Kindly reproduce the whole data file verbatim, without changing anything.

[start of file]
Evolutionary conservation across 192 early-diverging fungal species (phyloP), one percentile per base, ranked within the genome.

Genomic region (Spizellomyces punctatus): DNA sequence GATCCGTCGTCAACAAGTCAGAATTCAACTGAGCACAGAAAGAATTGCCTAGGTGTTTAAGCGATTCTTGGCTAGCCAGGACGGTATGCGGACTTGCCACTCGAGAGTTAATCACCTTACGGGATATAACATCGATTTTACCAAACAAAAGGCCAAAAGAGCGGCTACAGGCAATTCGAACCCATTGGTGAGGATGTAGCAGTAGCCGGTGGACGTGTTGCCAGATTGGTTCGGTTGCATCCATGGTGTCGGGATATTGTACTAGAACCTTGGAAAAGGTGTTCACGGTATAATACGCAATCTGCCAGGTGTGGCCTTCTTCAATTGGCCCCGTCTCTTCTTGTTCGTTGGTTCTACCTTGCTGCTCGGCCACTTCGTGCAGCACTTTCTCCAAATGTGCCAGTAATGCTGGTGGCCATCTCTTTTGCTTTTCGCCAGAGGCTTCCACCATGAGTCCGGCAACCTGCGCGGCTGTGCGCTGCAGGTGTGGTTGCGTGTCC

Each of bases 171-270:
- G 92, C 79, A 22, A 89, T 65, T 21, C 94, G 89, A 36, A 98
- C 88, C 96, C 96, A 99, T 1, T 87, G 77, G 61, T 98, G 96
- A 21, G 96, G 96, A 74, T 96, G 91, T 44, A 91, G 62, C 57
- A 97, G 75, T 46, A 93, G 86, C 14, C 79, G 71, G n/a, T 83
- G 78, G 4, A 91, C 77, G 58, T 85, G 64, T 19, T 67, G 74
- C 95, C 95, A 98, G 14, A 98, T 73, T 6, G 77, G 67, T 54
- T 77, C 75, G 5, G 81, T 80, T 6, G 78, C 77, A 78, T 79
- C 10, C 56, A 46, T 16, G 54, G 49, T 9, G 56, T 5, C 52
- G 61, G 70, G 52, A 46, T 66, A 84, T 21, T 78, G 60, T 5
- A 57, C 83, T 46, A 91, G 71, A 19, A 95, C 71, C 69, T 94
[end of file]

Evolutionary conservation across 192 early-diverging fungal species (phyloP), one percentile per base, ranked within the genome.

Genomic region (Spizellomyces punctatus): DNA sequence GATCCGTCGTCAACAAGTCAGAATTCAACTGAGCACAGAAAGAATTGCCTAGGTGTTTAAGCGATTCTTGGCTAGCCAGGACGGTATGCGGACTTGCCACTCGAGAGTTAATCACCTTACGGGATATAACATCGATTTTACCAAACAAAAGGCCAAAAGAGCGGCTACAGGCAATTCGAACCCATTGGTGAGGATGTAGCAGTAGCCGGTGGACGTGTTGCCAGATTGGTTCGGTTGCATCCATGGTGTCGGGATATTGTACTAGAACCTTGGAAAAGGTGTTCACGGTATAATACGCAATCTGCCAGGTGTGGCCTTCTTCAATTGGCCCCGTCTCTTCTTGTTCGTTGGTTCTACCTTGCTGCTCGGCCACTTCGTGCAGCACTTTCTCCAAATGTGCCAGTAATGCTGGTGGCCATCTCTTTTGCTTTTCGCCAGAGGCTTCCACCATGAGTCCGGCAACCTGCGCGGCTGTGCGCTGCAGGTGTGGTTGCGTGTCC

Each of bases 171-270:
- G 92, C 79, A 22, A 89, T 65, T 21, C 94, G 89, A 36, A 98
- C 88, C 96, C 96, A 99, T 1, T 87, G 77, G 61, T 98, G 96
- A 21, G 96, G 96, A 74, T 96, G 91, T 44, A 91, G 62, C 57
- A 97, G 75, T 46, A 93, G 86, C 14, C 79, G 71, G n/a, T 83
- G 78, G 4, A 91, C 77, G 58, T 85, G 64, T 19, T 67, G 74
- C 95, C 95, A 98, G 14, A 98, T 73, T 6, G 77, G 67, T 54
- T 77, C 75, G 5, G 81, T 80, T 6, G 78, C 77, A 78, T 79
- C 10, C 56, A 46, T 16, G 54, G 49, T 9, G 56, T 5, C 52
- G 61, G 70, G 52, A 46, T 66, A 84, T 21, T 78, G 60, T 5
- A 57, C 83, T 46, A 91, G 71, A 19, A 95, C 71, C 69, T 94